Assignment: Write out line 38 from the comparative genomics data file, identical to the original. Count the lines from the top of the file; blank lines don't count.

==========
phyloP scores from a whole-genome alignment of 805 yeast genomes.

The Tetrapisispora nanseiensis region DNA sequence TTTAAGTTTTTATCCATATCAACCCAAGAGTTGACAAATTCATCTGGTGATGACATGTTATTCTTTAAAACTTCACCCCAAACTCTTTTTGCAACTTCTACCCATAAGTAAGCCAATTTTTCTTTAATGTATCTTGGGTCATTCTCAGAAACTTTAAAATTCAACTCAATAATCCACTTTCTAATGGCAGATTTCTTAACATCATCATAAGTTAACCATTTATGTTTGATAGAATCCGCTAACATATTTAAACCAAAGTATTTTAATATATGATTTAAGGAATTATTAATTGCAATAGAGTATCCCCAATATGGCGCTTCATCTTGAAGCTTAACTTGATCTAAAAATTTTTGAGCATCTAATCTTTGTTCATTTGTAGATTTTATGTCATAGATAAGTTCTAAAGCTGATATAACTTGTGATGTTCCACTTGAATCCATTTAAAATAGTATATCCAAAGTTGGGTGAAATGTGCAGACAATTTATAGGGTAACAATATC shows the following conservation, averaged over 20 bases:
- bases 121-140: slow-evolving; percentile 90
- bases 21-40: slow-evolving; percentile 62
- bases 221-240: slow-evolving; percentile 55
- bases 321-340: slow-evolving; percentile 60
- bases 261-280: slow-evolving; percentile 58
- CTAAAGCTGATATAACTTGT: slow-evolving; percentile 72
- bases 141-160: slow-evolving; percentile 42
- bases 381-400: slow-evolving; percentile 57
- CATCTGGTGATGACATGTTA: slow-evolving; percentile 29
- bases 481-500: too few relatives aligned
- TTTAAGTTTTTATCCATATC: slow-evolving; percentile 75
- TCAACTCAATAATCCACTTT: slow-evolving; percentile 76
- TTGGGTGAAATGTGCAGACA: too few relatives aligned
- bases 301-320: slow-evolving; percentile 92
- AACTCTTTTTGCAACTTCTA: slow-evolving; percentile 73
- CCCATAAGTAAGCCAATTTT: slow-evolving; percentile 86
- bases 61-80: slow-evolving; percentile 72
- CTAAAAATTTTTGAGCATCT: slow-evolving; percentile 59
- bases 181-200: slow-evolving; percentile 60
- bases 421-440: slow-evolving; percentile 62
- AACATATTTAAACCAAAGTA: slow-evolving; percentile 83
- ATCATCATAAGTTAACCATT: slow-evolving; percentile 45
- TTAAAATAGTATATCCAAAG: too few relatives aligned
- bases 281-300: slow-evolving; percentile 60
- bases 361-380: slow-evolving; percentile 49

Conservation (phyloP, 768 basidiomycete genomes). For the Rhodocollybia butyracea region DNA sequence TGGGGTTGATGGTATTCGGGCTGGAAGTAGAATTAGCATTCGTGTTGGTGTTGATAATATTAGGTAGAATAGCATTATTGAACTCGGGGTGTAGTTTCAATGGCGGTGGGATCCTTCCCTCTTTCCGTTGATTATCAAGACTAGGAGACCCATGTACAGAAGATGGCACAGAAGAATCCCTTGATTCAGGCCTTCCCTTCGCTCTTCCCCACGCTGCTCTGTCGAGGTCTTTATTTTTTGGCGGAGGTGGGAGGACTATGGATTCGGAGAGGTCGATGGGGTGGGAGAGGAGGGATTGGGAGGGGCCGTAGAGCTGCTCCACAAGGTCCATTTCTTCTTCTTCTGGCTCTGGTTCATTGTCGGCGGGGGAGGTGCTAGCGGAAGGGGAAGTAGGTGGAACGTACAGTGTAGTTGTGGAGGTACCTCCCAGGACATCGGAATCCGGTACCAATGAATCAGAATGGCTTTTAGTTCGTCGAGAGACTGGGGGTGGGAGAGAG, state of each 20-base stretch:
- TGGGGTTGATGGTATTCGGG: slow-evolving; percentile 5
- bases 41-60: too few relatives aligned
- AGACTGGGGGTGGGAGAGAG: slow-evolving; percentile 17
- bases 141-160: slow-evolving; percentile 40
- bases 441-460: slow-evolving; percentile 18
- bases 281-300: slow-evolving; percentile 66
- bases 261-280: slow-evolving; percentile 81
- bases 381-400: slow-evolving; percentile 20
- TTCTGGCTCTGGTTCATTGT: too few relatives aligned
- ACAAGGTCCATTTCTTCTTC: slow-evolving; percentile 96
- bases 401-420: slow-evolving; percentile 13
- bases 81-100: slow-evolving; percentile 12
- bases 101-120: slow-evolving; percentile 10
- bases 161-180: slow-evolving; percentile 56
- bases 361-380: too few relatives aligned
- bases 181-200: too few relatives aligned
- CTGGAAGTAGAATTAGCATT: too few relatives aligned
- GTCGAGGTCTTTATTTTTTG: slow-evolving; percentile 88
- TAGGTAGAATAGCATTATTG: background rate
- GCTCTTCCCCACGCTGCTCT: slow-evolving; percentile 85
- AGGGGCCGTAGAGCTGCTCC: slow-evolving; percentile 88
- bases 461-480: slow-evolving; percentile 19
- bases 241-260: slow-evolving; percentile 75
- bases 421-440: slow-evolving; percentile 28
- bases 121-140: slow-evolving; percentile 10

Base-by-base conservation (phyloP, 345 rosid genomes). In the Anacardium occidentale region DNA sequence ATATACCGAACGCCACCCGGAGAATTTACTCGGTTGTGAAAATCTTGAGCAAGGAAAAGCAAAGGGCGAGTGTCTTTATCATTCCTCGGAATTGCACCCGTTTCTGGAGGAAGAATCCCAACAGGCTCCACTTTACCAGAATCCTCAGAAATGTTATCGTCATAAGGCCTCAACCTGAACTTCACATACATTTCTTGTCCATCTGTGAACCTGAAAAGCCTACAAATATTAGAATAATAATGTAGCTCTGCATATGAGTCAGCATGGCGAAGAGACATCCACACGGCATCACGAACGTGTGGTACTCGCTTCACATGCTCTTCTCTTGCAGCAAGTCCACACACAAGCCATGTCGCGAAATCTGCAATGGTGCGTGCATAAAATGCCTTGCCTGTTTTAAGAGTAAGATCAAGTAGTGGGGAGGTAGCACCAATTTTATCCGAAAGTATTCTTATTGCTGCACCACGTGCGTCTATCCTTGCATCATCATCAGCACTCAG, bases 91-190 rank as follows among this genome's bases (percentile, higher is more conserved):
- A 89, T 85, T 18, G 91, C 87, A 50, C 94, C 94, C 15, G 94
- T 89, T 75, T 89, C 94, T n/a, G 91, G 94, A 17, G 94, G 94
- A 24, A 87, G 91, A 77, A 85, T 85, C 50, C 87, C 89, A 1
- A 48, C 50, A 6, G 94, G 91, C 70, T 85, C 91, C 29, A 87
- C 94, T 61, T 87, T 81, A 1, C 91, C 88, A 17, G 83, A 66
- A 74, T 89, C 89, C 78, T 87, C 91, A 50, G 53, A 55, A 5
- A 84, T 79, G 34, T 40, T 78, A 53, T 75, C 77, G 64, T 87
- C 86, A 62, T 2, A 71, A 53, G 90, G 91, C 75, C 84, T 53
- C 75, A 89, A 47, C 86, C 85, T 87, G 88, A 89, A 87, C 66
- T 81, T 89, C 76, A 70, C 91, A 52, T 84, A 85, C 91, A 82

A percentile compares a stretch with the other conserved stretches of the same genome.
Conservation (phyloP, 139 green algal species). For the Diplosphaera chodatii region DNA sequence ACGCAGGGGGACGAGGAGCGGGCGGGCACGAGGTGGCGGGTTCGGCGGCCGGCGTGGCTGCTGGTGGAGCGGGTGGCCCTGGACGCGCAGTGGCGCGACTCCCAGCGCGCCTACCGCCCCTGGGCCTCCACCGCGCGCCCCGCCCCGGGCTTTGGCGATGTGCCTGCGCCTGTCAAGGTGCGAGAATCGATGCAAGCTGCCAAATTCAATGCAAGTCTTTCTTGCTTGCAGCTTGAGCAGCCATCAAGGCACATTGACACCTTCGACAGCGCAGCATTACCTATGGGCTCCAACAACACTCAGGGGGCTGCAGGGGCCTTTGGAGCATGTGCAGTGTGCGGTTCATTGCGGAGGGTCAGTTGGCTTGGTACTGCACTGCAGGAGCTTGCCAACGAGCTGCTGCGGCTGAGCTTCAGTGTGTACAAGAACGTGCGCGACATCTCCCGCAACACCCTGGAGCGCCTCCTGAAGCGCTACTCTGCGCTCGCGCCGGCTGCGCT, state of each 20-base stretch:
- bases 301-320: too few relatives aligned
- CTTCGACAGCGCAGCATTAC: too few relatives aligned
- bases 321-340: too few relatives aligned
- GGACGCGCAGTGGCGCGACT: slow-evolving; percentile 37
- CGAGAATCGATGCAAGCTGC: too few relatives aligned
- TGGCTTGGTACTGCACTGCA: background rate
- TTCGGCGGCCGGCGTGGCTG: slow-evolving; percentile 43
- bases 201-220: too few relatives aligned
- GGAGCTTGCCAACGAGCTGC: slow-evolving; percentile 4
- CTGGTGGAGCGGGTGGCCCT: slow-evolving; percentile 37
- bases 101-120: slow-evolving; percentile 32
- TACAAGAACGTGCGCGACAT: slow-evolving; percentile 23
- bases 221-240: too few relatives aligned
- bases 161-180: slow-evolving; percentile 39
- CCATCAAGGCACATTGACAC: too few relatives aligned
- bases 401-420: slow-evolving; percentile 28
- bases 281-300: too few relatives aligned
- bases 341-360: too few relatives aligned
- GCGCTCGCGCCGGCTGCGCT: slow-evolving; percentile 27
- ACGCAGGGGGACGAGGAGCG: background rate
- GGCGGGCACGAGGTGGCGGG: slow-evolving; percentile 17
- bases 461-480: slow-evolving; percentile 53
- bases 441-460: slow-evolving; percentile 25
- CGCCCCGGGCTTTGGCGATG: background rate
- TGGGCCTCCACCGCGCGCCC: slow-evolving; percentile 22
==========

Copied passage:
- ACAAGGTCCATTTCTTCTTC: slow-evolving; percentile 96